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Tablet, smartphone reports offer few bright spots for Lenovo

Taking notes on Lenovo Yoga tablet

Aug, 3 2017, 1:13 PM

A bright spot for Lenovo - its tablet sales - is a great deal dimmer based on sales in the second quarter. Meanwhile, new data on smartphone shipments shows that Lenovo remains outside the top five sellers.

Lenovo lost both market share and sales in the April-June quarter, according to research firm Gartner. Overall tablet shipments declined as well, at some 3.4 percent, year-over-year. But Lenovo's shipments fell even more, down 14.6 percent to 2.2 million compared to 2016.

Its corresponding market share slipped to 5.7 percent from 6.5 percent.

Amazon and Huawei, meanwhile, surged past Lenovo into fourth and third place respectively.And No. 1 Apple showed strong growth while Samsung at No. 2 was relatively flat.

IDC's survey includes slate tablets plus detachable tablets.

The tablet news comes as Lenovo has lost its grip on the No. 1 rank in global PC sales and as its server business looks to regain momentum under a new leadership team. Its top North America executive left the company as of July 31, the latest in a host of management changes made in recent months.

Tablet sector troubles are wide spread

In its earnings report for the first quarter of this year, Lenovo had cited detachables as a bright spot. And IDC was not hyper critical of Lenovo in the second quarter report, noting:

"Despite the annual decline, Lenovo has managed to slowly increase the share of detachable tablets within its product portfolio, which tend to have a higher average selling prices (ASPs). A low-cost strategy focused on Asia has worked so far, but that strategy is starting to lose its legs."

Apple sales surged 14.7 percent to 11.4 million, increasing its market share to a whopping 30.1 percent from 25.4 percent. Samsung was unchanged at 6 million.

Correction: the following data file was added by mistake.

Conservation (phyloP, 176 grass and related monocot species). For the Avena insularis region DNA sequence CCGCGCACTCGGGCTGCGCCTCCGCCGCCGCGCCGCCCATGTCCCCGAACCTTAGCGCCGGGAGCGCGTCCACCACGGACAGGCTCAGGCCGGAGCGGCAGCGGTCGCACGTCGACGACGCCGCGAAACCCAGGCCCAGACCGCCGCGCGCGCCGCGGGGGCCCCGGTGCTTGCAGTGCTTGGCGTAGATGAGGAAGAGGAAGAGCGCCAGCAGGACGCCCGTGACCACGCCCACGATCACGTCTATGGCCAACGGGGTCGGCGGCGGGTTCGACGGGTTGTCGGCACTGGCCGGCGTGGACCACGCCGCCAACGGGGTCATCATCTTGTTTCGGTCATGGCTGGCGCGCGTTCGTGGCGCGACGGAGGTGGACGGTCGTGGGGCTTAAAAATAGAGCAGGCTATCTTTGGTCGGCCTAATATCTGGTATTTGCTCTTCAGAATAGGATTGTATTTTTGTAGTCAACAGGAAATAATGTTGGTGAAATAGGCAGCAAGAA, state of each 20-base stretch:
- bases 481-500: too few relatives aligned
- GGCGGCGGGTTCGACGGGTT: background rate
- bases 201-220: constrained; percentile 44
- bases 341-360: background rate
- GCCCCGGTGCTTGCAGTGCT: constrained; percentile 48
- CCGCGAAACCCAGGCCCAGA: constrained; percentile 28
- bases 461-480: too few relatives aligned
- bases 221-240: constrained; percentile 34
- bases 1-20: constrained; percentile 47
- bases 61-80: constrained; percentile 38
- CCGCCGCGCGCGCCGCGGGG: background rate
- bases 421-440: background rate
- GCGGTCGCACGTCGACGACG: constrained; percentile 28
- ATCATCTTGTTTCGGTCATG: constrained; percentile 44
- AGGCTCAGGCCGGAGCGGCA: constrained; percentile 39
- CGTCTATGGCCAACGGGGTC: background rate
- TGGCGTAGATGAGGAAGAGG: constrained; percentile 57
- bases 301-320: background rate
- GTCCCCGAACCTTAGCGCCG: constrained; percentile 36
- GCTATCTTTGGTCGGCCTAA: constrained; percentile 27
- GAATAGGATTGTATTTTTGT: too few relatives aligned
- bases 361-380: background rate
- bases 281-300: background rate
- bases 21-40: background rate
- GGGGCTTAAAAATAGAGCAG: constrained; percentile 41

Overall, IDC remains skeptical about the entire tablet sector.

"Once touted as the savior of the market, detachable tablets also declined in the second quarter as consumers waited in anticipation of product refreshes from high-profile vendors like Apple and Microsoft," IDC wrote.

"However, with new product launches towards the end of the second quarter, the detachable market is expected to maintain a stronger position in the second half of the year."

Smartphone sales sluggish

Smartphone sales for the quarter also declined. After what IDC called a "higher than expected" performance in the first quarter, second-quarter shipments declined year over year to 341.6 million, a drop of 1.3 percent. Sales were 0.8 percent lower than in the first quarter.

Lenovo didn't crack the top five as its smartphone business continues to lag behind the market leaders.

And that may mean bad news.

"In my opinion, the biggest change in the second quarter is the size of the contraction among the 'Others' outside of the top 5 OEMs," said Ryan Reith, program vice president with IDC's Worldwide Quarterly Mobile Device Trackers, in the report.

"It's no secret that the smartphone market is a very challenging segment for companies to maintain or grow share, especially as already low average selling prices declined by another 4.3% in 2016. The smaller, more localized vendors will continue to struggle, especially as the leading volume drivers build out their portfolio into new markets and price segments."

The company did say smartphone sales increased 11.3 million outside China.

Samsung and Apple remain the dominant players, according to the report.

Lenovo operates one of its two global headquarters in the Triangle. The other is in Beijing.





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